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Climate Change Combat Radar
The Roland Berger Climate Change Combat Radar consolidates data from 24 countries, showing what action is being taken on climate change. It offers insights into how companies may be affected by policies and practices.
Combating climate change brings both opportunities and challenges. Governments around the globe are responding with climate change-related policies and legislation. Customers, too, are changing their buying behavior. Companies that react quickly to these shifting goalposts can significantly improve their competitive position. The problem is, each shift is complex and hard to predict.
Discover the Roland Berger Climate Change Combat Radar
Explore this interactive graphic to find out the current situation, actions and attitudes in 24 countries:
What insights can be derived from the results?
As can be seen by clicking on the Climate Change Combat Radar above, the overall country scores for the 24 countries assessed is rather low, averaging out at just 2.1 on a scale of 0 to 5. Top of the ranking comes Sweden with a score of 3.4.
This contrasts with the level of awareness on climate issues found among the general public. Around two-thirds of people in most regions recognize that human beings are the reason the climate is changing. Not only that, 30 to 50 percent of individuals view climate change as the primary environmental issue, and in some individual countries such as India that figure is as high as 71 percent. As investors put pressure on companies, business is having to react: According to Bloomberg almost 2,000 firms worldwide now disclose their Scope 1 GHG emissions in full, compared to just 43 in 2016.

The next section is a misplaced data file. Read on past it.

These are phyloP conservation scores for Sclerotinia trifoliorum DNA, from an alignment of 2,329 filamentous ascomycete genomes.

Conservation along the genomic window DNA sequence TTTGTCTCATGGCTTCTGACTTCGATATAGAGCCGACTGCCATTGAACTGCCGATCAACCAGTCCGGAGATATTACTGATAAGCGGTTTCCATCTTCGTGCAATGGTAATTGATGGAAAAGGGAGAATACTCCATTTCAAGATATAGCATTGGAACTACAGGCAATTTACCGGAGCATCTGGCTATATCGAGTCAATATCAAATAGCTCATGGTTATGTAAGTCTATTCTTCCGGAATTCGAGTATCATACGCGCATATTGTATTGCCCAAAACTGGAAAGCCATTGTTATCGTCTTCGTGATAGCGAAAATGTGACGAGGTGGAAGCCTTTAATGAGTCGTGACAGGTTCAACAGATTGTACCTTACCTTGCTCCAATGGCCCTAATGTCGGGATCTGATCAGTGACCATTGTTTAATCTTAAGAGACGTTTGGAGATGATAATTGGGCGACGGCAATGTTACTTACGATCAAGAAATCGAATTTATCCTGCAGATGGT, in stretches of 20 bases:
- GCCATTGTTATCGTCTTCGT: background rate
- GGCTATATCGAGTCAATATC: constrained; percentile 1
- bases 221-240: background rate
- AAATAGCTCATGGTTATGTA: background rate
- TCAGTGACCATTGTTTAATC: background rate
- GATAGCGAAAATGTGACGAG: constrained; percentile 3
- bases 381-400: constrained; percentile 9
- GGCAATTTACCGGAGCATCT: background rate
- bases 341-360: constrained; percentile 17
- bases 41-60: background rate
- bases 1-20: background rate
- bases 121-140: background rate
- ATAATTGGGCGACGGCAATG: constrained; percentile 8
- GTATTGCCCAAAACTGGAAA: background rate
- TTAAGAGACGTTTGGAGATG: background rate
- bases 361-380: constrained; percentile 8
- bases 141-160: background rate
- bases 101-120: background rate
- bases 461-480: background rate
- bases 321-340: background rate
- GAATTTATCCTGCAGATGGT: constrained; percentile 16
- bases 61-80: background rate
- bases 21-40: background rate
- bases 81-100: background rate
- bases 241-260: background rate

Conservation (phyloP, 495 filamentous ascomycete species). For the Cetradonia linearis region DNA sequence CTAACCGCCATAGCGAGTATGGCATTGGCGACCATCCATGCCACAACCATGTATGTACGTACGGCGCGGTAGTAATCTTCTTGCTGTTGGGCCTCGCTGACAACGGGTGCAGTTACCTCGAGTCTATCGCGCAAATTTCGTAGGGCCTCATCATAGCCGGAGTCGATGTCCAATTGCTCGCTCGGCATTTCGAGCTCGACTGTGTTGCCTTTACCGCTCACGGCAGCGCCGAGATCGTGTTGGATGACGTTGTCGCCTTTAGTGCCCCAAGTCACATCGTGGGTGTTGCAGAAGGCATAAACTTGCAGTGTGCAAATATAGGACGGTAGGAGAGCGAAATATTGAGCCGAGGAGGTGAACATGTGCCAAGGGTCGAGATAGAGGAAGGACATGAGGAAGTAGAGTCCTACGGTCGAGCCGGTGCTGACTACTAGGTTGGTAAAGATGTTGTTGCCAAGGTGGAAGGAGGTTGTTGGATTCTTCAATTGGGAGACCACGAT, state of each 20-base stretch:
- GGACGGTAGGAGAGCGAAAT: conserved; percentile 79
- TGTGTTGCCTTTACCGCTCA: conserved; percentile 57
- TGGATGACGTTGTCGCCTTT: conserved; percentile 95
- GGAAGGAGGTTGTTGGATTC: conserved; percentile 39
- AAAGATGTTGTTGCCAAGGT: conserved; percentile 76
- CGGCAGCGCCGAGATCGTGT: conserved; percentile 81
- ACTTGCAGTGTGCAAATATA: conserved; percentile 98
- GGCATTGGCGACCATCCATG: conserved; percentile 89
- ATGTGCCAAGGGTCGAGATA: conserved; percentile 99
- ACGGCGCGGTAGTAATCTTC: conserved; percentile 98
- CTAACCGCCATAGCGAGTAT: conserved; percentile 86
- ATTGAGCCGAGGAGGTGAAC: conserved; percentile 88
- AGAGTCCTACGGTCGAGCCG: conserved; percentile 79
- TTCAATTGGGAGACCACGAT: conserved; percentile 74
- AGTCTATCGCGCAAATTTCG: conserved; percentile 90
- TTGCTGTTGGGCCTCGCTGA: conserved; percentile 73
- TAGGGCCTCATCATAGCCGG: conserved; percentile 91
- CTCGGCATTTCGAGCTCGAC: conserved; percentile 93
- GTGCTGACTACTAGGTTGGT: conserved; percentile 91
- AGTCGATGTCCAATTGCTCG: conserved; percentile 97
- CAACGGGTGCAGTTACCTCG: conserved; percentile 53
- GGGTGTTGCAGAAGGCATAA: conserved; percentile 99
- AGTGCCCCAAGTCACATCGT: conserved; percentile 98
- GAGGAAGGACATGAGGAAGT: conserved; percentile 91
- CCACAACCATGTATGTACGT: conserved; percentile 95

But governments appear to be lagging behind individuals, investors and companies when it comes to environmental commitments. In no country do we find actions that we assess to be compatible with the 2°C target for global warming. The transition towards a sustainable world will thus be driven by citizens and other economic stakeholders; they, rather than the politicians, appear to be the ones pushing the environmental agenda.
Clearly, countries need to get serious about climate initiatives in order to avoid a climate change disaster. To limit global warming to 1.5°C, global emissions need to continue declining at the rate seen in 2020, which was around four to seven percent due to the pandemic. In our model, that would mean countries achieving an average status score of nearly five – a target that is still far off for most.
Is the outlook entirely bleak? We believe not.
Initiatives are underway with significant potential to reduce emissions, such as the European Union's Emissions Trading System, carbon pricing measures in parts of Canada and the United States, a national emissions trading system in China launched in February 2021 and initial steps towards emissions trading in certain Southeast Asian countries. Coal is being phased out in most European countries. China provides strong subsidies for clean energy. Internal combustion engines are being banned in many cities. Our conclusion – a hopeful one – is that limiting global warming 2°C can still be achieved, with sufficient impetus from companies, investors, banks, insurers, the general public and politicians. But the path for achieving this goal will inevitably narrow as the current decade progresses.
Countries where the public is enthusiastic about combating climate change typically also have stricter policies in place. But in some countries the public is enthusiastic but politicians have yet to act. In these countries, governments are likely to react soon with new policies and legislation – which can have important implications for businesses. Understanding what lies ahead is the key to making decisions that you can be confident about.
Roland Berger helps you navigate a world where combating climate change is increasingly a priority. Our experts offer detailed insights into different countries and industries – insights that will help you identify future opportunities and challenges, and so achieve lasting competitive advantage.
Climate action: A new competitiveness paradigm
By viewing decarbonization as an opportunity, rather than a threat, and taking immediate action on climate change, companies can gain a competitive edge.
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